Federal Bureau of Investigation data shows hate crimes appeared to drop in Wisconsin

Over 6000 hate crimes recorded against Hindus Sikhs in US FBI

There were 6,121 hate crimes in the USA last year, up from 5,850 the year before, according to the FBI's Hate Crime Statistics, 2016. More than half of the incidents were motivated by the victim's race, ethnicity or ancestry. Approximately 22 percent of the hate crime incidents took place at other or multiple locations while location was unknown for approximately 13 percent of the hate crime incidents.

"To reverse this disturbing trend toward increased hatred and societal division, we must stand up to bigotry and the targeting of minority groups", he added. "They not only hurt one victim, but they also intimidate and isolate a victim's whole community and weaken the bonds of our society".

"The Department of Justice is committed to ensuring that individuals can live without fear of being a victim of violent crime based on who they are, what they believe, or how they worship", said Attorney General Jeff Sessions in a statement. And Jews were targeted in more than half the 1 538 crimes that were motivated by religion. Of the 5,770 known offenders, 46 percent were white, and 26 percent were African-American. 26 percent of the crimes were connected to bias against women, while 10 percent of the crimes were connected bias against males. A further 24.5 percent of cases were motivated by anti-Islamic bias. Fifty-four percent of these incidents were anti-Jewish, and 25 percent were anti-Muslim.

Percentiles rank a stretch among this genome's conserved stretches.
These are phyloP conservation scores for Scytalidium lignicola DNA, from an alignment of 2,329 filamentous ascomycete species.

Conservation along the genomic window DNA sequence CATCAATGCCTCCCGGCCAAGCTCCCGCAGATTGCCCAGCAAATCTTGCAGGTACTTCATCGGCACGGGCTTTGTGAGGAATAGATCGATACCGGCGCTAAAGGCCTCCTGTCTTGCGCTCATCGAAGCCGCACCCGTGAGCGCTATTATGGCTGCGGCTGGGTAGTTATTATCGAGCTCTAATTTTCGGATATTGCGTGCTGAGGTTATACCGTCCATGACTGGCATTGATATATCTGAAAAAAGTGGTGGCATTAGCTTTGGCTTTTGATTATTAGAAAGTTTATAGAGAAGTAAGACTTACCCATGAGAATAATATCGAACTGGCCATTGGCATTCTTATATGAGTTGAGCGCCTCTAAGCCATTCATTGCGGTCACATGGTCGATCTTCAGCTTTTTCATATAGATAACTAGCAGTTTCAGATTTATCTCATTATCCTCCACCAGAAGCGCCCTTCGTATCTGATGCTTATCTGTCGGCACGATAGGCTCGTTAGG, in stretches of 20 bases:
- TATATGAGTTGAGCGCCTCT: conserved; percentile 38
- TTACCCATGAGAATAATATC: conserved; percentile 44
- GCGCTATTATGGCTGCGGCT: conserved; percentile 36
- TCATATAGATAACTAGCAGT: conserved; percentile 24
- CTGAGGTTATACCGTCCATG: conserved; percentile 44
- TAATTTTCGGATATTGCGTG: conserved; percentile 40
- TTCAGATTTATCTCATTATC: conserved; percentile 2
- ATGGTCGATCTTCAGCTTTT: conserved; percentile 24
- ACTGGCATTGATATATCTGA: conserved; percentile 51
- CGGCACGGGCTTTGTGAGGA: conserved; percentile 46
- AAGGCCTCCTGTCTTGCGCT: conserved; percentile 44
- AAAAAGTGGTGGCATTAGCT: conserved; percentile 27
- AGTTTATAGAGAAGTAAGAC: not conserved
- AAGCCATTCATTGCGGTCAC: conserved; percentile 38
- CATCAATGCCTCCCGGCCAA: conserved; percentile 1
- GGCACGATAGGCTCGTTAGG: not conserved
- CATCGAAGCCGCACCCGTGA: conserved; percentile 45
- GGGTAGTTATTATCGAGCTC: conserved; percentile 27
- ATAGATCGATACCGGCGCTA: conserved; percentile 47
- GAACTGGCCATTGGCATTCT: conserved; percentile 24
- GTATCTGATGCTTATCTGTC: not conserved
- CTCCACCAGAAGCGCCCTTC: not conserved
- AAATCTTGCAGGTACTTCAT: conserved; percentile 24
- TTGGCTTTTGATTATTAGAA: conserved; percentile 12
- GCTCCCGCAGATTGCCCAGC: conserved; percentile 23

"In reality, a hate crime must first involve an underlying criminal act which can be prosecuted", Curry said.

Of 111 hate-crimes reported by law enforcement agencies in IL, 21 were on the basis of sexual orientation and three were on the basis of gender identity. The plurality of the remainder, 44.7 percent of overall incidents, were for intimidation.

There were 1,076 incidents involving lesbian, gay, bisexual or transgender people, with nearly two-thirds of those targeting gay men. The lack of mandatory reporting means that the Federal Bureau of Investigation data, while helpful, paints a very incomplete picture of hate crimes against LGBTQ Americans.

"There's a unsafe disconnect between the rising problem of hate crimes and the lack of credible data being reported", said Anti-Defamation League CEO Jonathan A Greenblatt, who called for an "all-hands-on-deck approach" to address underreporting.

"I was pleased to learn on November 3, 2017 that the trial resulted in a conviction, and the man now faces life in prison", Sessions said of the Johnson case in his response to the report.

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